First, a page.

Massa announces state-sponsored insurance for platform workers

The sector is traditionally seen as aligned with far-right presidential candidate Javier Milei

Economy Minister Sergio Massa announced on Tuesday that delivery app workers will be able to access free insurance as of December 15 through the state-owned Banco Nación’s insurance company, Nación Seguros.

“We intend for workers who ride a motorcycle or a bike delivering on the street are not left without income if they have an accident,” said Massa. “That they do not lose their pension rights, and are protected by the state.”

The announcement came a week after Massa met with platform workers at the Economy Ministry to discuss their working conditions, after which he promised to enforce a series of measures to increase the state protection of the sector.

According to a press release from the ministry, there will be a 60-day test run of the new insurance policy starting December 15. The Economy Ministry will later analyze the results to write a bill regulating the sector together with the workers and companies.

The minister also said that the Transport Ministry would build twenty-five stations with rest areas, wifi, restrooms, lockers, security cameras, power outlets to charge cell phones and electric vehicles, vending machines, and parking spaces.

Argentine platform workers have generally shown themselves aligned with far-right libertarian presidential candidate Javier Milei due to his anti-regulation stance. In September, Ramiro Marra, La Libertad Avanza (LLA)’s erstwhile mayoral candidate for Buenos Aires met with gig workers to discuss their situation.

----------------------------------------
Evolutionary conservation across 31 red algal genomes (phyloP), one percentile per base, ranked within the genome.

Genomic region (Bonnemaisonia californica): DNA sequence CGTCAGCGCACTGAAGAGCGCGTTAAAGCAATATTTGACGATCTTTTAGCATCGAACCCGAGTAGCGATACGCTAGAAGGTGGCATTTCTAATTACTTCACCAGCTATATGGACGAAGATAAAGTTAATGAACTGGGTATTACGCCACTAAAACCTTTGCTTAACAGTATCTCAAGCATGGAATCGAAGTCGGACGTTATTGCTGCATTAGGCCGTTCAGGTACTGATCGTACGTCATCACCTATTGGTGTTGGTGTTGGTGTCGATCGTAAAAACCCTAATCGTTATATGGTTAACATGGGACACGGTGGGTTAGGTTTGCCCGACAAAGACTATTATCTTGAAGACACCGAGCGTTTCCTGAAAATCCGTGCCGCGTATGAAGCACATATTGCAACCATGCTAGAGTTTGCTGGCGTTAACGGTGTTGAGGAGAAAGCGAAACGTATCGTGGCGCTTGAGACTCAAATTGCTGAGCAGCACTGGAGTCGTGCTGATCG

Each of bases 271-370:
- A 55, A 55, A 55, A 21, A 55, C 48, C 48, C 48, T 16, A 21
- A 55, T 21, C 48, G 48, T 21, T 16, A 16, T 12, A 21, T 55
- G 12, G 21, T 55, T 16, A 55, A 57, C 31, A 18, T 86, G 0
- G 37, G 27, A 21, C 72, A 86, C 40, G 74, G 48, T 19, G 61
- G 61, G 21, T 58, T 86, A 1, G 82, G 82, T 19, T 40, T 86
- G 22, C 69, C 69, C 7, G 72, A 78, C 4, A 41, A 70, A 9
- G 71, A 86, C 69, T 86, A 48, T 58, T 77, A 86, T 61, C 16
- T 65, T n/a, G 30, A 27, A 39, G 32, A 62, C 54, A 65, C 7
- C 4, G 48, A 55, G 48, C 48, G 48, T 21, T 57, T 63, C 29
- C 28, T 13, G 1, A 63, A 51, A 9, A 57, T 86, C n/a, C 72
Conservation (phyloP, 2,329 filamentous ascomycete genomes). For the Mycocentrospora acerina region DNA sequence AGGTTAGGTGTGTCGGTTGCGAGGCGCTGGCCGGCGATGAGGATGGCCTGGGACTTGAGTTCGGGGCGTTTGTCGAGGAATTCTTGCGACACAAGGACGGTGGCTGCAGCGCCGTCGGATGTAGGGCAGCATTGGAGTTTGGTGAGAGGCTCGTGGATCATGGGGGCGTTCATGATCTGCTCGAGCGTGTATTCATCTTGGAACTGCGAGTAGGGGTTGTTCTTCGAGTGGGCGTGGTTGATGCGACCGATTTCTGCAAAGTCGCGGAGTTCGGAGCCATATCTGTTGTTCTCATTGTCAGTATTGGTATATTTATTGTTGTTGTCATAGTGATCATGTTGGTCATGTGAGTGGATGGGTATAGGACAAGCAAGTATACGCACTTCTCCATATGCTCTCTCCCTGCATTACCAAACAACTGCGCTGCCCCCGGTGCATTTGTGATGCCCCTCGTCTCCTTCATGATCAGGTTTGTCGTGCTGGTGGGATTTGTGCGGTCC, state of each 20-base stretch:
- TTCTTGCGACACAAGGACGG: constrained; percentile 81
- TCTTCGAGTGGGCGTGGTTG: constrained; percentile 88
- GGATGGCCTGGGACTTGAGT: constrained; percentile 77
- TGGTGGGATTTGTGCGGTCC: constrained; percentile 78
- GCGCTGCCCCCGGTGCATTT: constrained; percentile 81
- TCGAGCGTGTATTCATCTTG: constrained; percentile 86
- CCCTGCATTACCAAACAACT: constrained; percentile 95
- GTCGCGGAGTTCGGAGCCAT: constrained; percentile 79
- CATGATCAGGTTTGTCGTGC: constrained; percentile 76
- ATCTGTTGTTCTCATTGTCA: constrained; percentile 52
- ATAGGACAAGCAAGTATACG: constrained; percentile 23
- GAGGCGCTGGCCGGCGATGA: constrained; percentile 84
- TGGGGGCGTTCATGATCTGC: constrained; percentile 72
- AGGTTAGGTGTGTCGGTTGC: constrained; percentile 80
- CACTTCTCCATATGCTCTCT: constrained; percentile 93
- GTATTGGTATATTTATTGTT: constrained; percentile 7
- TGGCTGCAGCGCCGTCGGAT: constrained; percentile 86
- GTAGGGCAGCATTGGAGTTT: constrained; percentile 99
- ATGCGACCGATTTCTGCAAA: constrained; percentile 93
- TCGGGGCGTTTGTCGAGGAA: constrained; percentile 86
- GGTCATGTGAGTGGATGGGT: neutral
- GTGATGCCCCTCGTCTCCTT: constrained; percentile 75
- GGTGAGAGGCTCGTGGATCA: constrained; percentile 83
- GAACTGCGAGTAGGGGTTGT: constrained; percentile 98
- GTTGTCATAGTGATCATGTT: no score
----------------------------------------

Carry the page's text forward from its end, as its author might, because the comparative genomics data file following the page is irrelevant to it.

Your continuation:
“We have to let people work, there is no point in regulating these services, it only screws the citizens,” said Marra.

The Herald spoke with gig workers about the recently-announced measures.

“I won’t support any proposal that comes from Massa — with him, everything hides an ulterior motive,” Verónica Rea, an 18-year-old Pedidos Ya worker who supports Milei’s bid for the presidency, told the Herald.

“Nothing is free. In any case, I would not pay for [the insurance], people would pay for it with their taxes, and that would make us part of what we criticize so much — people who live off the state,” she said. “My opinion is that the less the state gets involved in our work, the better.”

According to the Economy Ministry, there are at least 200,000 gig workers like Rea in Argentina in 2023. This represents around 10% of independent contractors and 1.8% of employed people in Argentina. The fact that they choose their working hours and do not have traditional employment contracts with the delivery companies makes it hard to regulate their activity. Massa described them as “slaves without rights” whereas Milei vowed to not let the government or a union “interfere” in their jobs.

Juan Manuel Ottaviano, a labor lawyer who specializes in platform workers, told the Herald that both Milei and Massa demonstrated interest in their working conditions, although “from diametrically opposing” points of view.

“One has a perspective that wants to keep labor deregulated and unprotected, the other from a perspective that seeks to gain labor rights,” said Ottaviano.

“However, neither of them seems to solve the debate about the classification of their jobs and the new labor rights — for example, the freedom to manage their own schedules.”

Ottaviano added that the reason why so many gig workers are against regulating their activities is because they have “no rights” — they don’t have paid vacations or sick days, for example.

“Naturally, as they have no labor rights, what they fear losing is what they do have — the opportunity to work.”


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